Domestic cats have a variety of fur coat patterns ranging from a solid color to swirls, patches, or spots. The rosette pattern is one of the rarest domestic cat fur patterns. Read on to learn more about this interesting fur coat pattern that is a standard for only one domestic cat breed.
What are rosettes?
Rosettes are complex, multi-colored markings, often associated with wild cats like leopards and ocelots. In domestic cats, these patterns manifest as clusters of dark-colored spots, which encircle a lighter, often golden hue. Rosette is named after the rose-like fur pattern of these spots.
Rosettes are a form of camouflage
The appearance of rosettes in wild cats is a form of camouflage designed to allow the predator to hide and catch prey in their environment. Researchers from the University of St Andrews explain that the fur pattern of rosettes is a form of disruptive colouration. Disruptive coloration helps predators hide from their prey in different situations: when they are still, moving slowly (like when they are stalking), or moving fast (during a chase). The strong contrasts and irregular shapes of the rosette fur pattern help to make it hard for prey to accurately judge the speed and direction of the hunting cat. Prey will interpret the cat to be moving more slowly towards them than the cat actually is, increasing the odds of the cat being successful in their hunting.
Researchers from the University of Fribourg also point out that the presence of rosettes on a cats fur also help by tricking prey by mimicking the changing patterns of shadows. This trickery helps the cat to stay hidden from sight.
Example of rosettes in wild cats
Wild cats that have rosette patterns in their fur include the jaguar (Panthera onca), leopard (Panthera pardus pardus), snow leopard (Panthera uncia), ocelot (Leopardus pardalis), and the leopard cat (Prionailurus bengalensis).
For example, Snow leopards, (Panthera unica) have coats that are primarily white with irregular dark grey rosettes and spots. This distinctive coat features sharply contrasting patches of color, effectively disrupting the animal’s body outline, allowing the snow leopard to blend into their mountainous habitats.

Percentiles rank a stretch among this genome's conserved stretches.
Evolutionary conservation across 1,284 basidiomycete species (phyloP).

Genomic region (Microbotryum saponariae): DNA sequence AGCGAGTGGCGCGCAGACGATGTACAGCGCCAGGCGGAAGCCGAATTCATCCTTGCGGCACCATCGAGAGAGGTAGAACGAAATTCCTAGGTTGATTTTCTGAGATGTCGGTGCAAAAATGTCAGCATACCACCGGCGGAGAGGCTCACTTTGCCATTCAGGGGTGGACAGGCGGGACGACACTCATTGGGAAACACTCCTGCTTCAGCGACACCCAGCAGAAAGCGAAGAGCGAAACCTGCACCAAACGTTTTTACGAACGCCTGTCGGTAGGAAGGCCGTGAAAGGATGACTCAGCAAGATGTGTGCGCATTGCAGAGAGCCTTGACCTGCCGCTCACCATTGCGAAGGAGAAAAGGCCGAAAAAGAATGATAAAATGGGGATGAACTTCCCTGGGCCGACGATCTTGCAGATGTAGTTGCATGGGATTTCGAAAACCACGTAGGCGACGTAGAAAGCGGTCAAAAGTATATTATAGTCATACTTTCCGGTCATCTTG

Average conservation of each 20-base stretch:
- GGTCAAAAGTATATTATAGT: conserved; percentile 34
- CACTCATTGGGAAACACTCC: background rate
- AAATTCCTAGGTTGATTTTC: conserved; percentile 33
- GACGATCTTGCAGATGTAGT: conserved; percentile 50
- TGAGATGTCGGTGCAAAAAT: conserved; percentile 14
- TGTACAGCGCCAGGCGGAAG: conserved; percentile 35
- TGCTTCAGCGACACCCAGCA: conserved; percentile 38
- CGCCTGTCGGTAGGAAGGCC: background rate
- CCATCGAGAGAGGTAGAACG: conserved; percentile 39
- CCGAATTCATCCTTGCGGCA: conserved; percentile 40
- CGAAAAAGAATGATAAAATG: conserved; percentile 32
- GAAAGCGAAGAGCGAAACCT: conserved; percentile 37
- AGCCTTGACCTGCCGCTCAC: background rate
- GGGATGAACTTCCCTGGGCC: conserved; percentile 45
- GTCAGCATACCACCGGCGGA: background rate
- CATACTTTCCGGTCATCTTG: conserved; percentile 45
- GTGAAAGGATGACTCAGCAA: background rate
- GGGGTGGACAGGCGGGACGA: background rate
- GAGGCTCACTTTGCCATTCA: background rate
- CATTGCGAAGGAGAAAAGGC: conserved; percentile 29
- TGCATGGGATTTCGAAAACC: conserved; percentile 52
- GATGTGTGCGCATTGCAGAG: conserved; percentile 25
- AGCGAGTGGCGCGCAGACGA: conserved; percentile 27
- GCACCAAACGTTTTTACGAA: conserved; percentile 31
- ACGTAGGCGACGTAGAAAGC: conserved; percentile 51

Development of rosettes
Cats are not born with fully developed rosettes. Newborn cubs have black spots. As the cat matures, the spots develop into rings and then finally rosettes. It’s only on the head of the cat that the black dots remain into adulthood.
Rosettes in domestic cats
The Bengal cat is the only domestic cat with rosettes. In 1963, the first documented cross breeding of an Asian leopard cat (Prionailurus bengalensis) with a male black mixed breed domestic by California breeder Jean Mill. This wild cat species naturally possesses a rosette-patterned coat, which is a key trait passed down to the Bengal breed.
According to the NY Times, the impetus for Mill’s crossbreeding was to create an alternative for the capturing of the Asian leopard cat of a household pet. Exotic pet ownership and overhunting for the wild cat’s pelt were drastically reducing populations. Mill worked with the genetics departments of several universities to perfect an outcrossing of the Asian leopard cat that could reproduce. Mill diverted interest in capturing wild cats for pets by creating an exotic wild-looking pet that had the personality and disposition of a domestic cat.
Another outcrossing domestic cat breed, the Savannah cat is known to have nonstandard rosettes. This breed emerged in the mid-1980s from the crossbreeding of a female Siamese cat with the African serval, a wild cat known for its large, distinctive ears and spotted coat. The Savannah cat is the tallest domestic cat breed.
The standard coat of a Savannah cat are black or dark down “tear-streaked” markings along the body. This spotted pattern is the only pattern allowed by TICA breed standard for show cats.
Pembury Smith, M. Q., & Ruxton, G. D. (2020). Camouflage in predators. Biological Reviews, 95(5), 1325-1340. https://doi.org/10.1111/brv.12612
Dougoud, M., Mazza, C., Schwaller, B., & Pecze, L. (2017). The phenomenon of growing surface interference explains the rosette pattern of jaguar. arXiv preprint arXiv:1711.05574.
Gershony, L. C., Penedo, M. C. T., Davis, B. W., Murphy, W. J., Helps, C. R., & Lyons, L. A. (2014). Who’s behind that mask and cape? The Asian leopard cat’s Agouti (ASIP) allele likely affects coat colour phenotype in the Bengal cat breed. Animal genetics, 45(6), 893-897.